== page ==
The study involved a multisite case study in which interviews were conducted with 15 university librarians (or their representatives) and ten focus groups were conducted with non-management library staff. The resulting qualitative data were analyzed using an aspect of framework analysis – charting, while a maturity model from the field of project management (Prince 2 Maturity Model, P2MM) was used to assess maturity in QM of the libraries.

Findings

The results of the maturity assessment indicate a basic knowledge of the concept of QM implementation among the libraries. The scores obtained on the P2MM capability scale placed the libraries studied mainly on Level 1 (awareness level) of the model.

Practical implications

This paper demonstrates that the culture of QM in academic libraries in Nigeria is at a low level with considerable potential for development. It is suggested that future adoption of quality maturity models to assess performance and organizational effectiveness would aid improvements for value-added services.

Originality/value

This is the first study to attempt the assessment of quality maturity levels in Nigerian academic libraries for identification of the organization’s positioning in QM and strategy.

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Article
Publication date: 12 February 2018

Scott Dellana and John Kros

The purpose of this paper is to explore the nature of ISO 9001 certification and diffusion in the USA in relation to organizational supply chain position, quality maturity

Abstract

Purpose

The purpose of this paper is to explore the nature of ISO 9001 certification and diffusion in the USA in relation to organizational supply chain position, quality maturity, and supplier quality maturity.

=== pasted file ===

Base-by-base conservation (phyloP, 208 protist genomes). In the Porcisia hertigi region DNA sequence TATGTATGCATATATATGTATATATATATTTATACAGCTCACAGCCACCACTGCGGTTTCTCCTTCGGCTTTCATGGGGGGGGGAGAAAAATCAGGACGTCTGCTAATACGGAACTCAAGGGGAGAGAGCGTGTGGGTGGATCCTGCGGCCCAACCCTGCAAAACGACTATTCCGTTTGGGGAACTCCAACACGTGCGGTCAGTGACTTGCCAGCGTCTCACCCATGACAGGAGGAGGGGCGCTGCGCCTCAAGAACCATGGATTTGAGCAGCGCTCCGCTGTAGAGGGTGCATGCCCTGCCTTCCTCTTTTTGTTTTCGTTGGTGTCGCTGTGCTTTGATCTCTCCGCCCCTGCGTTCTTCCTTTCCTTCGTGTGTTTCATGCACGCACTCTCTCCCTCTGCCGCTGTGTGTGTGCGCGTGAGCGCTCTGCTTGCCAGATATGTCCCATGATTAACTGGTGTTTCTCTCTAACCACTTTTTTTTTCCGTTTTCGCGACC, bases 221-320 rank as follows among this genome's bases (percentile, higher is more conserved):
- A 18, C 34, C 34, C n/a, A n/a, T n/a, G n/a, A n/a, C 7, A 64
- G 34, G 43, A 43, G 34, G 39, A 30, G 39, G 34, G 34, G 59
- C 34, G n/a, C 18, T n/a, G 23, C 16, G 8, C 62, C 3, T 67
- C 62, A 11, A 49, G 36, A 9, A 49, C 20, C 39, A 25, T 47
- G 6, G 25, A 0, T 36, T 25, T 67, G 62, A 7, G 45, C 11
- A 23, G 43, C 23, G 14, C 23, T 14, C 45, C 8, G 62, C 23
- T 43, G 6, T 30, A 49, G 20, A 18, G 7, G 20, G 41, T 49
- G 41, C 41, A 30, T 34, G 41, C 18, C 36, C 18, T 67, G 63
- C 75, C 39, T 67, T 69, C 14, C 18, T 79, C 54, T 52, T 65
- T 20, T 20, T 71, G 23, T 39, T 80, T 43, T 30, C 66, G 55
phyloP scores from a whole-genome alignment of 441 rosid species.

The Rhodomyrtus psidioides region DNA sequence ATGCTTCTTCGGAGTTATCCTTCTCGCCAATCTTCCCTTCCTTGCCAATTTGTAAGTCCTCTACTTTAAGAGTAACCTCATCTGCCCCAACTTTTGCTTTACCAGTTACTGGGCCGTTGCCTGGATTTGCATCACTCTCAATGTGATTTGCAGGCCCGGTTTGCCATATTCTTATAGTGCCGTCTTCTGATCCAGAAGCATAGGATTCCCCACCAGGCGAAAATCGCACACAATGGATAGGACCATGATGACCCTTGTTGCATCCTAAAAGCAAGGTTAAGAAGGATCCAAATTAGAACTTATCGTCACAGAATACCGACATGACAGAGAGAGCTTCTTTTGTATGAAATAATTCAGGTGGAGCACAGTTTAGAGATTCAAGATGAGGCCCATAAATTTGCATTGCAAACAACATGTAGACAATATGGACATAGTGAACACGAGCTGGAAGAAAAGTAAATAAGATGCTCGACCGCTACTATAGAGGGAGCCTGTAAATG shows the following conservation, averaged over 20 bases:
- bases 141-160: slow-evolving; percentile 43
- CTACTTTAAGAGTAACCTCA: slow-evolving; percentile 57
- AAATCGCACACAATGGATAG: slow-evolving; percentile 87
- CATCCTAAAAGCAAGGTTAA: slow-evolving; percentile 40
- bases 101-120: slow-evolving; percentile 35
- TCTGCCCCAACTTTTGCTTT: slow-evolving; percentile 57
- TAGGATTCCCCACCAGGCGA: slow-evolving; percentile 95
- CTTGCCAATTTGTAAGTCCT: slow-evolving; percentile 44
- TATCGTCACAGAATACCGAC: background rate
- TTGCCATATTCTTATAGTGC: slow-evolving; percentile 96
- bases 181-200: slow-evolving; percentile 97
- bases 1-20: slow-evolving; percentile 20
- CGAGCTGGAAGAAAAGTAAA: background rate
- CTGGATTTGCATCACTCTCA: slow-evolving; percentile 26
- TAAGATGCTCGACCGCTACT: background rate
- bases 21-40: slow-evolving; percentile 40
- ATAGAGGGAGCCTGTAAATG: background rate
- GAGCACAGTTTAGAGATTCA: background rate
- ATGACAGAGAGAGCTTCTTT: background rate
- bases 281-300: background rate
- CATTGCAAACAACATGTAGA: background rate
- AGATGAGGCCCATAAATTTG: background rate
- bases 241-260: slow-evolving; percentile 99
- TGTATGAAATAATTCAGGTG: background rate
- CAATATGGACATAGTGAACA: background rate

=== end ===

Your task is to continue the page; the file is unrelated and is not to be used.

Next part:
Design/methodology/approach

Data for comparison in this study comes from an e-mail survey questionnaire of supply chain professionals across the USA. A pilot survey was initially e-mailed to 100 supply chain professionals and preliminary data from 27 respondents were used to revise the questionnaire. Respondents to the revised questionnaire returned 565 e-mailed questionnaires out of 2,924 active e-mail addresses.

Findings

The results suggest that companies adopting ISO 9001 are likely doing so as part of an overall quality management program more so than from direct market pressure. It appears that ISO 9001 certification rates differ by organizational position in the supply chain. ISO 9001 certified organizations are more likely to have quality programs of greater maturity and suppliers with greater quality maturity than organizations that are not ISO 9001 certified. Certified organizations are also more likely to use suppliers that are ISO 9001 capable or certified than non-ISO 9001 organizations.

Research limitations/implications

Not all industry groups or supply chain positions were well-represented due to some small sub-group sizes.

Practical implications

The study of ISO 9001 certification in US organizations has been lacking in the literature. Given the weak adoption rate of ISO 9001 in the USA, this study helps characterize ISO 9001 certification from a supply chain perspective and explores possible reasons for low certification rates.

Originality/value

This research extends the knowledge of quality management in the supply chain by studying ISO 9001 certification in relation to supply chain position and differences in quality maturity between certified and non-certified organizations in the USA.

Details

International Journal of Productivity and Performance Management, vol. 67 no. 2
Type: Research Article
ISSN: 1741-0401

Keywords

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Article
Publication date: 16 August 2019

Marcelo Albuquerque Oliveira and Isabel Lopes